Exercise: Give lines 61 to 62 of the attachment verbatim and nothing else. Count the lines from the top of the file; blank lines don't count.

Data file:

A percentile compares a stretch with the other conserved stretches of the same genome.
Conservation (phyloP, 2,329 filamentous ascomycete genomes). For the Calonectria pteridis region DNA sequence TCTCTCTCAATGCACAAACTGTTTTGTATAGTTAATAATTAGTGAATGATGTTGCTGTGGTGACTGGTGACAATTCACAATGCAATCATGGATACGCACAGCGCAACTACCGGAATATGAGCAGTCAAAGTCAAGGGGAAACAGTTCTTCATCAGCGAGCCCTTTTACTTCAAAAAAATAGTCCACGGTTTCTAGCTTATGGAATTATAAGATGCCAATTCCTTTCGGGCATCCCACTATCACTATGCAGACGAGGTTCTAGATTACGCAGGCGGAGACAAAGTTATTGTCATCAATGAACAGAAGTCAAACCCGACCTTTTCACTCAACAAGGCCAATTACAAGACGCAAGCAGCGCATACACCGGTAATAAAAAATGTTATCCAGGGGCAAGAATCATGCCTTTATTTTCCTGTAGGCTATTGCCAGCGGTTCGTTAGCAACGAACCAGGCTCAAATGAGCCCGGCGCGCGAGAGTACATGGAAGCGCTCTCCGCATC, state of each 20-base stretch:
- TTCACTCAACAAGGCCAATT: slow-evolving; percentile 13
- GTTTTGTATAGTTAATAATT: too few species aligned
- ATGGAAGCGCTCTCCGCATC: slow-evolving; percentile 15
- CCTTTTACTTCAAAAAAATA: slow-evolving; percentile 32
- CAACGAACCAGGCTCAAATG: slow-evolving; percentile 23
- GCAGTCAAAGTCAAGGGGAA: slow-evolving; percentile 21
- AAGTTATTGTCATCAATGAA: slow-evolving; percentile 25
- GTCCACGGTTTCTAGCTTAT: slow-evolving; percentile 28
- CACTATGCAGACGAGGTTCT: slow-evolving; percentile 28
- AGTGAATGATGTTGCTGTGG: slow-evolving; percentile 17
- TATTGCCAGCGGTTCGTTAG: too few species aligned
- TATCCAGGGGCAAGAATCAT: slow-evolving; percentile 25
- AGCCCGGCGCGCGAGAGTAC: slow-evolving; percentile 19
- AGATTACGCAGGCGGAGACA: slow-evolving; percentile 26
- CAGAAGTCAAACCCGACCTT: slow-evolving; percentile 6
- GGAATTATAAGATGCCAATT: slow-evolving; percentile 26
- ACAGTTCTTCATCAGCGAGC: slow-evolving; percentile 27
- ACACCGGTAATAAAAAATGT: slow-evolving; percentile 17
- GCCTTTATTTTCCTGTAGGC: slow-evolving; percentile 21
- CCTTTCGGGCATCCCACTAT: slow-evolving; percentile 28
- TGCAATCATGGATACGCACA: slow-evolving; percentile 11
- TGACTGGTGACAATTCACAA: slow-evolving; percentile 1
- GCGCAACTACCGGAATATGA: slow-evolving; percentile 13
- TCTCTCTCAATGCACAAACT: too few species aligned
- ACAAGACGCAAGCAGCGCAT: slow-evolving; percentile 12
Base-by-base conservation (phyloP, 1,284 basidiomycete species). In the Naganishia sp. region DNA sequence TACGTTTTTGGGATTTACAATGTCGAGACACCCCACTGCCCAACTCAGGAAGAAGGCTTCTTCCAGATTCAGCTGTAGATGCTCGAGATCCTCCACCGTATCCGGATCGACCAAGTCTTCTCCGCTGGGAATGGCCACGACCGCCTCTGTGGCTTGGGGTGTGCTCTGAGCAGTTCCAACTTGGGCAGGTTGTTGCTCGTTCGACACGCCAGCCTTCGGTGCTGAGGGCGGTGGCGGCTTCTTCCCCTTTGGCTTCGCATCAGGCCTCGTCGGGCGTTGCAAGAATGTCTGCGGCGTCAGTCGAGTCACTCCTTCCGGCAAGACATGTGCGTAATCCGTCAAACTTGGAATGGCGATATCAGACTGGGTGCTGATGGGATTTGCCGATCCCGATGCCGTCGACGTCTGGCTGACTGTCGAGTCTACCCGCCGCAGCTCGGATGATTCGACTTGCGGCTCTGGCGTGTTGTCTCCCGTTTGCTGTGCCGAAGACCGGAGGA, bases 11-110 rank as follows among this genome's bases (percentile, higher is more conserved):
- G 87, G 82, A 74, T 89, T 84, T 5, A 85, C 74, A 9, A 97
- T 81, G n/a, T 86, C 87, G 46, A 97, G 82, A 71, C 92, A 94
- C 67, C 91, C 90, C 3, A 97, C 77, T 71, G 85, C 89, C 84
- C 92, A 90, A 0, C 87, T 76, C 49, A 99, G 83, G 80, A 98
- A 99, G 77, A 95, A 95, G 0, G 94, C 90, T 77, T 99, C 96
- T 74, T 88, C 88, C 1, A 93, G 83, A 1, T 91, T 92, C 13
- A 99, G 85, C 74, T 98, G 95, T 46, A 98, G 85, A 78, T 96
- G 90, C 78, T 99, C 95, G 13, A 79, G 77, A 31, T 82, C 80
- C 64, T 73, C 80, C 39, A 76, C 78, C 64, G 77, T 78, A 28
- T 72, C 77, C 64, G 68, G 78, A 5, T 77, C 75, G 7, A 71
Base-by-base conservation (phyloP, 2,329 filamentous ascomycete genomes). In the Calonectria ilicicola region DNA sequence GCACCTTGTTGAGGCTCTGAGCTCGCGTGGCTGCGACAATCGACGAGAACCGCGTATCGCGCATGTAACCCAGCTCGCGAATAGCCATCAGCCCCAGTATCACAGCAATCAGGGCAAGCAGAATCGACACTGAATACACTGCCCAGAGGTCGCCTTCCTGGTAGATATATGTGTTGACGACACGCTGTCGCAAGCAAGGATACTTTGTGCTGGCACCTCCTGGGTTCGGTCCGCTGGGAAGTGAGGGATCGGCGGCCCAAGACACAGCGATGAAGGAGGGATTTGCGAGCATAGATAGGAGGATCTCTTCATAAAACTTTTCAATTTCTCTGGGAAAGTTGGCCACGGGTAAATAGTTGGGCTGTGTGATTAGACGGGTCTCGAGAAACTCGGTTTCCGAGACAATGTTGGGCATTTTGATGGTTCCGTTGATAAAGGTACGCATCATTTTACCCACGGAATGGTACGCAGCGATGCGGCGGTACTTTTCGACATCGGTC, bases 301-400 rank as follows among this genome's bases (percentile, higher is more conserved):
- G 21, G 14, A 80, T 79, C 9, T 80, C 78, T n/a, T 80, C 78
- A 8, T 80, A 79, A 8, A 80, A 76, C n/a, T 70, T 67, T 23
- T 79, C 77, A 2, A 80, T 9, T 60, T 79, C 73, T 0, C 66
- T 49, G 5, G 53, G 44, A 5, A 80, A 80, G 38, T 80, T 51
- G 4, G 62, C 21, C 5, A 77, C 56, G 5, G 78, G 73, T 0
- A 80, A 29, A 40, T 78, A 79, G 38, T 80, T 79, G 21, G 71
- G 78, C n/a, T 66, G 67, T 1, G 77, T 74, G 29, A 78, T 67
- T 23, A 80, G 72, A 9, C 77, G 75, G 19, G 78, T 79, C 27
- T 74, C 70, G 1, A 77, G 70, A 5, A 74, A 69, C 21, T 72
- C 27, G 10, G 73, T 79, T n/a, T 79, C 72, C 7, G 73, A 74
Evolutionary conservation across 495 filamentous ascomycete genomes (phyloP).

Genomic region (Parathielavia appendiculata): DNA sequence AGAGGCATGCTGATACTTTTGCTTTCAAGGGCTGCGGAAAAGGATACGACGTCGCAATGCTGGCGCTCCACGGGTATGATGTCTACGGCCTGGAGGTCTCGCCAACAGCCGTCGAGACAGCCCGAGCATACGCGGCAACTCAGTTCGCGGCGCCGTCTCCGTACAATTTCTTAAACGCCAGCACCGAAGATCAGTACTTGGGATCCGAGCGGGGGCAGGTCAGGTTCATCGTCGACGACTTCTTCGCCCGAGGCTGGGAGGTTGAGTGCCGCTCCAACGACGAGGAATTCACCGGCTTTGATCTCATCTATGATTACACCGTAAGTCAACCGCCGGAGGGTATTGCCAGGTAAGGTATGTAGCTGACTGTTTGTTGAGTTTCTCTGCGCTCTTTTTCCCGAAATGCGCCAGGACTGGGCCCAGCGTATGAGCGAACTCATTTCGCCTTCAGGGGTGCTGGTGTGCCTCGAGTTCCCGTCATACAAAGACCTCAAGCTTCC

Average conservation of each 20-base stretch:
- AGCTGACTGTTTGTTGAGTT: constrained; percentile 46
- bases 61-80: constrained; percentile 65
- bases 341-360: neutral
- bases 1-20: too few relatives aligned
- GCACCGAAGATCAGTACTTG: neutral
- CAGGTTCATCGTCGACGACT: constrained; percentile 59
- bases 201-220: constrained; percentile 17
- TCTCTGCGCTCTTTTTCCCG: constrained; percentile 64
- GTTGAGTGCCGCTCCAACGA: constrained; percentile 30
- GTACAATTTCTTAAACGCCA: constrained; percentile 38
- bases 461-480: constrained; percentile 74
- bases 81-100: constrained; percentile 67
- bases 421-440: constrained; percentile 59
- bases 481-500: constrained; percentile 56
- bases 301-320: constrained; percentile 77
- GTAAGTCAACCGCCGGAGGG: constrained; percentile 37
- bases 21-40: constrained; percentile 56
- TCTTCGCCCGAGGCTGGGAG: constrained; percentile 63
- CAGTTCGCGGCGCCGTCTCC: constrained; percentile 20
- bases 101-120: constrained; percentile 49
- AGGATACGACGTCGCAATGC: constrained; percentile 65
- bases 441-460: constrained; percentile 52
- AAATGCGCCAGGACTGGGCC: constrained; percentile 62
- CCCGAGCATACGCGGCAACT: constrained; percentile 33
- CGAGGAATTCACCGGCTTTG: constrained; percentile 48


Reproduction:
- GTTGAGTGCCGCTCCAACGA: constrained; percentile 30
- GTACAATTTCTTAAACGCCA: constrained; percentile 38